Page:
What parents need to know
Parents Need to Know
Parents need to know that there are some serious themes in this outrageous film: a young married couple comes to grips with the fact that they're dead, and a teenager contemplates suicide. Some of the imagery is pretty creepy, and there's some strong language to be aware of (both "s--t" and "f--k" are used). But there's nothing here that tweens and up can't laugh at.
What's the story?
Swerving to miss a dog in the road, Adam and Barbara Maitland (Alec Baldwin and Geena Davis) drive off a bridge into a river. Arriving back home, they realize that not only are they dead, they're trapped in a sort of limbo in their own house. The cryptic "Handbook for the Recently Deceased" they've been left with offers little guidance. When a new family moves in and assertive Delia Deitz (Catherine O'Hara) starts remodeling, the ghosts decide they want them out. Their attempts to scare off the new inhabitants fail miserably, though. The only one who can see them is terminally morose Lydia (Winona Ryder), the Deitz's teen daughter. Sympathizing with the Maitlands' predicament, she summons Beetlejuice (Michael Keaton), "the afterlife's leading bio-exorcist," to their aid. It doesn't take her long to regret the decision.
Is it any good?
This is a wild burlesque of a movie. Tim Burton has an abnormal talent for capturing morbid, cartoonish imagery onscreen. There were glimpses of that sensibility in his grandly peculiar first feature, Pee-Wee's Big Adventure, but that was only a teaser. In his follow-up feature, BEETLEJUICE, Burton lets all of his snakes out of the bag, and the wriggliest of those snakes is Beetlejuice himself. Played by Michael Keaton, he's a scum-covered, bug-eating ghoul dressed in something akin to a soiled umpire's uniform. Kids and adults alike will find it hard to resist him. Keaton gives such pungent life to the title character, and to the movie as a whole, that it's no wonder Burton defied Hollywood logic and cast him as the unlikely star of his next film, Batman, and the grittier Batman Returns.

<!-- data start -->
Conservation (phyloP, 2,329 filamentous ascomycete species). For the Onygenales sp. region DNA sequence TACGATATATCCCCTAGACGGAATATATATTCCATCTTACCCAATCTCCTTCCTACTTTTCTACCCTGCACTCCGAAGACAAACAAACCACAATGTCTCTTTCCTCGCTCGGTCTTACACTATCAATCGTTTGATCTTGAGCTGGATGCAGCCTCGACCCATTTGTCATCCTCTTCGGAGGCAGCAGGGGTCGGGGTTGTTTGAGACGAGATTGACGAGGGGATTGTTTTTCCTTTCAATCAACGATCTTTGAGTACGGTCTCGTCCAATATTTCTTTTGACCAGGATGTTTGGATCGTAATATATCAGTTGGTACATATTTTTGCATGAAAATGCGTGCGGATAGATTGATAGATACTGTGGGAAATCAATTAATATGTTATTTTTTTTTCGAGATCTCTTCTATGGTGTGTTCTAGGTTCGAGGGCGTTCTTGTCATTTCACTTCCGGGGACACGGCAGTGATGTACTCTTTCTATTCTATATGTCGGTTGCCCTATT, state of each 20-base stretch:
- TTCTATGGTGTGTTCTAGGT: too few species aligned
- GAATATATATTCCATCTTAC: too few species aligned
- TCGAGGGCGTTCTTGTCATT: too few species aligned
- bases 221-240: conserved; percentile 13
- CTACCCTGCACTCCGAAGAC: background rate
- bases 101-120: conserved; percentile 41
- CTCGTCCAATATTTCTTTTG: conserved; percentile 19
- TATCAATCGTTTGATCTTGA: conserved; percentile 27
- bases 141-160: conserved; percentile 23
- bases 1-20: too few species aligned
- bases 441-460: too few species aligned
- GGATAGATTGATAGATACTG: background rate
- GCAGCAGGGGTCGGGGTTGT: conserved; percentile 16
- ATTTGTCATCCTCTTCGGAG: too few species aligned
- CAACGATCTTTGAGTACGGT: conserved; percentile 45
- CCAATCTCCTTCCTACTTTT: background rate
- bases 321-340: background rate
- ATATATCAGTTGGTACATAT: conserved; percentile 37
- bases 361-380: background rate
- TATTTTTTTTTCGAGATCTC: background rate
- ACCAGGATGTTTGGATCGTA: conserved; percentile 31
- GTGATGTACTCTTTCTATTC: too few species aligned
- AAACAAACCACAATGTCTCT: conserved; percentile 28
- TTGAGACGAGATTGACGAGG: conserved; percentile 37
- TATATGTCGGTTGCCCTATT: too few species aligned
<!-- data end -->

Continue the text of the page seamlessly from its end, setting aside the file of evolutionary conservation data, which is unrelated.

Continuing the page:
A few other things you'll see in this movie that you won't see anywhere else include a room where the recently deceased mingle while waiting to see their afterlife case workers, and Dick Cavett and company dancing as puppets of the supernatural to Harry Belafonte's "Day-O."
Families can talk about...
Families can talk about why Lydia was so sad. How did she deal with it, and was her way of coping effective? How do you deal with it when you're sad?
Also, what do you think of this bizarre take on the afterlife? What other movie depictions can you think of? Which is the most outlandish?